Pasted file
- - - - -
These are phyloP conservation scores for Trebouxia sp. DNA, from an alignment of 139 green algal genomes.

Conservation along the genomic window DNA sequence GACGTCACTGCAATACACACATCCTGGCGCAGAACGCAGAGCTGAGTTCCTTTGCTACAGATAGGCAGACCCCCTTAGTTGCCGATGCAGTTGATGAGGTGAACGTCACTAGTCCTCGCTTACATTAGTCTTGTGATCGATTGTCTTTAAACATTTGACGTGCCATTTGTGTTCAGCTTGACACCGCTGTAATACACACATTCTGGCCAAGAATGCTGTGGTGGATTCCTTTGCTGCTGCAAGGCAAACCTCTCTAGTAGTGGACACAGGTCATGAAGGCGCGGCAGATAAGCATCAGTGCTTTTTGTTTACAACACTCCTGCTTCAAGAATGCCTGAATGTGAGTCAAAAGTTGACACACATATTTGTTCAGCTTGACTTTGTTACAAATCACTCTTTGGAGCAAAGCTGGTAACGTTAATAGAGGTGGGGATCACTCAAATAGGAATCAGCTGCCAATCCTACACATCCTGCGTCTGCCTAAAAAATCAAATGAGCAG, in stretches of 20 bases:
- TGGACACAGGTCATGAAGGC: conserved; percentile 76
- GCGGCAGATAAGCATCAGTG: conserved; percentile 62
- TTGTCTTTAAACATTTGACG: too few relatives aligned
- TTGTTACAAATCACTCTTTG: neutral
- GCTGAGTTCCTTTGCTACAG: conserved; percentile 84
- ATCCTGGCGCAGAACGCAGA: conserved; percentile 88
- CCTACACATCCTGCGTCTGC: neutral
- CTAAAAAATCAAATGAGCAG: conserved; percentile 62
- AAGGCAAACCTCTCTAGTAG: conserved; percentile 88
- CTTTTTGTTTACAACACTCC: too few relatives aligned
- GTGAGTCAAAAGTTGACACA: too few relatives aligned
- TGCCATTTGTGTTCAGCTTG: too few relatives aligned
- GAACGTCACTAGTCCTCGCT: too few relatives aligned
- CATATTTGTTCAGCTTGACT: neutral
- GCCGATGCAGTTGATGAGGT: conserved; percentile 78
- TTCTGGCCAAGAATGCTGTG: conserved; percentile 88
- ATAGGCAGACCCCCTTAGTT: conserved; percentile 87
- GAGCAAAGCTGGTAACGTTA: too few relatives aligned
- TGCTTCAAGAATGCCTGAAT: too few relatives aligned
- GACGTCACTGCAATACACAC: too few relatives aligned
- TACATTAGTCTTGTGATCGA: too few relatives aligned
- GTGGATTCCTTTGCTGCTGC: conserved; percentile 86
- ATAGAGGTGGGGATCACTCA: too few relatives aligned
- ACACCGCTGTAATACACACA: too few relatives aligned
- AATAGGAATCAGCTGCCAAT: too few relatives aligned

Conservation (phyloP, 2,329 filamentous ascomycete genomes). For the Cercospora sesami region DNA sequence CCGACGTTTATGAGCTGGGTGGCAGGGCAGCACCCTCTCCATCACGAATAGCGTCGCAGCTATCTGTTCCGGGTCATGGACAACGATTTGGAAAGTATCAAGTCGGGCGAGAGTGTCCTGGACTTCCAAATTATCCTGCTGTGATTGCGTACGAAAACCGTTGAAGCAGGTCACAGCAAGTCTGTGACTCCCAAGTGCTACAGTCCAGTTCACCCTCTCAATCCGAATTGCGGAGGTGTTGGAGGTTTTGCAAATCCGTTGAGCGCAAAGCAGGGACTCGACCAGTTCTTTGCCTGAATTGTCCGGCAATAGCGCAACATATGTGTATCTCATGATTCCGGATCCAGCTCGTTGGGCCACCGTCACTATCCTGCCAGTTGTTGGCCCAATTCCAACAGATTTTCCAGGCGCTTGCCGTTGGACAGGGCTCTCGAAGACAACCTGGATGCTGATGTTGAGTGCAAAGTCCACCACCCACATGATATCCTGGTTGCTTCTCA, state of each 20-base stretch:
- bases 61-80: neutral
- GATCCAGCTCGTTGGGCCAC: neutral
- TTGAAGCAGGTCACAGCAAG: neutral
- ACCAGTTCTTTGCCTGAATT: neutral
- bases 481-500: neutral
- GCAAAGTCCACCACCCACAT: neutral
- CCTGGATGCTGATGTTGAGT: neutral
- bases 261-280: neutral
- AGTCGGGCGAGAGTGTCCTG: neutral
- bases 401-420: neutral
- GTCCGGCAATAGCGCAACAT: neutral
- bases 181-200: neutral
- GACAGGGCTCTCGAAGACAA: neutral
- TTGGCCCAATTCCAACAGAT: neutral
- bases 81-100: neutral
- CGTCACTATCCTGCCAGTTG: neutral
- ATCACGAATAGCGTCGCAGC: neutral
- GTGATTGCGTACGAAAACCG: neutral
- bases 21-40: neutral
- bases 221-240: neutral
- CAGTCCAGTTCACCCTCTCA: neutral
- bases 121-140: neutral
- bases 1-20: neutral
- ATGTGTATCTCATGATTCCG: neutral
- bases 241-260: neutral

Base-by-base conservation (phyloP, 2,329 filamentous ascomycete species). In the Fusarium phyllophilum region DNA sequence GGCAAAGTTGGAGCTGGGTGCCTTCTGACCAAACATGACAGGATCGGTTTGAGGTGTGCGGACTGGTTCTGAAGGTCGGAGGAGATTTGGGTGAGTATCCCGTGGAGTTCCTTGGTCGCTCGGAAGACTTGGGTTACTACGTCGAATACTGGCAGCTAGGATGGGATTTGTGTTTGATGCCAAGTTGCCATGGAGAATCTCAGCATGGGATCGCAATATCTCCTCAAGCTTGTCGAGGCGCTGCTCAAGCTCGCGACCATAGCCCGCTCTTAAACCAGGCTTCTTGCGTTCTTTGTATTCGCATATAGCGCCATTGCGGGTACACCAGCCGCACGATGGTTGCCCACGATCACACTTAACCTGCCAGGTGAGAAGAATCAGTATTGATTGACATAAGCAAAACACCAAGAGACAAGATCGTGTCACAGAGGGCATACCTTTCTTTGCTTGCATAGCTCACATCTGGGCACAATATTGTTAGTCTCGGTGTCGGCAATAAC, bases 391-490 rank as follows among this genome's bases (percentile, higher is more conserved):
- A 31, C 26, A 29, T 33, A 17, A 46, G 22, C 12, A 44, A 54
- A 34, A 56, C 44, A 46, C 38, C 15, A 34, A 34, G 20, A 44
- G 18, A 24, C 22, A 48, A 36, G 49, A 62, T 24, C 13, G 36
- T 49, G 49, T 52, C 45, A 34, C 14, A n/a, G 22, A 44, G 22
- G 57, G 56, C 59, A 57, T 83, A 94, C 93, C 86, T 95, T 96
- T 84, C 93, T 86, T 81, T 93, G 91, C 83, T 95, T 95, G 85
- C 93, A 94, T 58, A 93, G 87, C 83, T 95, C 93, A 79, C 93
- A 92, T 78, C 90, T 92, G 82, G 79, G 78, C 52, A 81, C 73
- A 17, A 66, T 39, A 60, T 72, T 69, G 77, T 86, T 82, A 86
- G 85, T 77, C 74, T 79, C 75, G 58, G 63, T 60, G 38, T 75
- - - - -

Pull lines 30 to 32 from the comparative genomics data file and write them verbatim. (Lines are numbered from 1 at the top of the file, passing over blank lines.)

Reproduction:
- GATCCAGCTCGTTGGGCCAC: neutral
- TTGAAGCAGGTCACAGCAAG: neutral
- ACCAGTTCTTTGCCTGAATT: neutral